Brexit deal: Labour will vote against Theresa May's agreement, Keir Starmer says

Party's Brexit secretary describes the agreement as a 'miserable failure of negotiation' 

Thursday 15 November 2018 08:33 GMT
Keir Starmer: Labour will vote against Theresa May's agreement

Labour will vote against Theresa May's "miserable failure" of a Brexit deal, Sir Keir Starmer has said.

The party's Brexit secretary criticised the agreement and said Labour could not back the deal during a vote in parliament.

Ms May revealed that her cabinet had reached a collective decision on the draft Brexit deal that had been struck by negotiators this week.

Following a lengthy cabinet meeting in which a number of senior ministers criticised the deal, Ms May met with DUP leader Arlene Foster and then Jeremy Corbyn.

Now, Labour's Brexit secretary has confirmed that the party would be voting against Ms May's agreement.

Sir Keir said the deal was "not good enough for manufacturing and services" and also did not have the necessary safeguards to protect rights.

"We said we would judge the deal once we had seen it. We have now read and analysed the 500 or so pages. It is a miserable failure of negotiation,” Sir Keir said on Sky News.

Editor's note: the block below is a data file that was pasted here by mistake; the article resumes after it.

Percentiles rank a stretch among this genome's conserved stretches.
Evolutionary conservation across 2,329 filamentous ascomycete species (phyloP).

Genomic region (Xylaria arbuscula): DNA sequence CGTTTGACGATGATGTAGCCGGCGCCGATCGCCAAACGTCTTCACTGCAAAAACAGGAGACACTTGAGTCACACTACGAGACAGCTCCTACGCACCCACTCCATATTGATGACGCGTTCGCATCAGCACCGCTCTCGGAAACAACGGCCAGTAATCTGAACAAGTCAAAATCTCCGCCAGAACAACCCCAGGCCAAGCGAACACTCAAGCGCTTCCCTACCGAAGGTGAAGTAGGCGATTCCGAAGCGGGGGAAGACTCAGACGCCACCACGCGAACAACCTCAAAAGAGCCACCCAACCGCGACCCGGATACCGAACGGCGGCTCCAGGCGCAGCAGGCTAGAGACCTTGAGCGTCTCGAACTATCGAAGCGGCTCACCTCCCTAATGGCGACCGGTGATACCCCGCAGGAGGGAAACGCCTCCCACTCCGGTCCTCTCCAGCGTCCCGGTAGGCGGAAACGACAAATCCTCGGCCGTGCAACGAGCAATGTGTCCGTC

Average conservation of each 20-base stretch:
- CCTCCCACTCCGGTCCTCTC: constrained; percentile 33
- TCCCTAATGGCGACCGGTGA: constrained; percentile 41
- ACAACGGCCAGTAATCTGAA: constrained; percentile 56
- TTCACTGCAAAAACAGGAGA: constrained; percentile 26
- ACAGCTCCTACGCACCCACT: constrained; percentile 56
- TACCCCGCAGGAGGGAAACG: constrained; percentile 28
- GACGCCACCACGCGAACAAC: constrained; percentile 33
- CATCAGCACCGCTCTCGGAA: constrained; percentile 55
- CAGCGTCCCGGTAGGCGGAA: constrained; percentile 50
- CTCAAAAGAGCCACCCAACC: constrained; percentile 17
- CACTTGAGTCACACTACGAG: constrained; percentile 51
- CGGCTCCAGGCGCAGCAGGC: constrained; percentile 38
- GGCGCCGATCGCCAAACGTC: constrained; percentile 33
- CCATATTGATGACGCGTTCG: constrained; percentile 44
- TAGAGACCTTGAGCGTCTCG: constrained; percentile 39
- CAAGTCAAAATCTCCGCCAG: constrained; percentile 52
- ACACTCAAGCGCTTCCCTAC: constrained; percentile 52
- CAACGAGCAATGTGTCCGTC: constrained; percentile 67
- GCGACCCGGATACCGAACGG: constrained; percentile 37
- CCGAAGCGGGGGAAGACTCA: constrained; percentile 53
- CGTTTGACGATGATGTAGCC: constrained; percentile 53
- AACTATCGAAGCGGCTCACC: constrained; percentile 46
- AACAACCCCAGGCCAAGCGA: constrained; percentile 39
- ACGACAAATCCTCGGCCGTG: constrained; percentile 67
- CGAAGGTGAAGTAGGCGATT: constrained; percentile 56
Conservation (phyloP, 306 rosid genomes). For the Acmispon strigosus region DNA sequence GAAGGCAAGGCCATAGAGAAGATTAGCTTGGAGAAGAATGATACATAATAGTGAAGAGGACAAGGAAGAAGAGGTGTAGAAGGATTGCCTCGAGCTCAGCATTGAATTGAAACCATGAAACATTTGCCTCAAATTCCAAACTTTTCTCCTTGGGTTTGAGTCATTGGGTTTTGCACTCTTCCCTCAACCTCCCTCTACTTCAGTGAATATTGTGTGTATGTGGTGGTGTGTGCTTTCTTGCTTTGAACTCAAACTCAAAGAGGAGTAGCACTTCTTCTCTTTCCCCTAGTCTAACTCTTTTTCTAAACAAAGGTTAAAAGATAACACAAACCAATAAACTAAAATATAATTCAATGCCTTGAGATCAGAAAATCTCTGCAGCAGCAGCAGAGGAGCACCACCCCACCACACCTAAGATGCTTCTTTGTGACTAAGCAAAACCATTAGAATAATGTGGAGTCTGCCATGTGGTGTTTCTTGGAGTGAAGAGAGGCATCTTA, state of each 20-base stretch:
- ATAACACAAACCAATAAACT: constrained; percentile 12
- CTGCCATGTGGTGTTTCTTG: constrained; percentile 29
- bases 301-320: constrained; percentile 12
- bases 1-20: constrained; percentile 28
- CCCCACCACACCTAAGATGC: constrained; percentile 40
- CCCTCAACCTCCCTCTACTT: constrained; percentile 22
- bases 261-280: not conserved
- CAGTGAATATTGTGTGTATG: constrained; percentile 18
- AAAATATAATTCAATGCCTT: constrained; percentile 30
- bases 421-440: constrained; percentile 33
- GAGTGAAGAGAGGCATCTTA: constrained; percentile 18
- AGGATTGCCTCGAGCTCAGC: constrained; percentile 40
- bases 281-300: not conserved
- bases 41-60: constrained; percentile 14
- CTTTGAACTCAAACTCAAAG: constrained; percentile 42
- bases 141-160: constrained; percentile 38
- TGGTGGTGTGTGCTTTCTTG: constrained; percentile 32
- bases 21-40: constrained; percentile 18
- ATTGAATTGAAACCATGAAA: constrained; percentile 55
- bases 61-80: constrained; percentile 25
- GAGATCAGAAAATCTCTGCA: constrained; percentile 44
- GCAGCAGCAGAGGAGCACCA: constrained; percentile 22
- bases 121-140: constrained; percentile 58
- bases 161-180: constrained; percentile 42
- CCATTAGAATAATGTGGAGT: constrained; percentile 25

“There is huge detail on issues like the backstop that the government says it does not intend to use and on then on the question on what you intend to use and the future relationship there is seven pages.

“…We will vote against this deal because it does not meet our tests. I don’t think anybody would sign up to a document without knowing where it was heading.”

Sir Keir added that he believed the agreement would make striking future trade deals more difficult.

The comments come as it was announced that MPs could be given the opportunity to table amendments on the governments' motion.

Sources who spoke with Ms May suggested they believed that ministers were heading towards agreeing that MPs will be able to vote on amendments before voting on the deal itself.

The development raises the prospect that MPs may only back the deal if certain conditions are met - for example, that there is a Final Say referendum.

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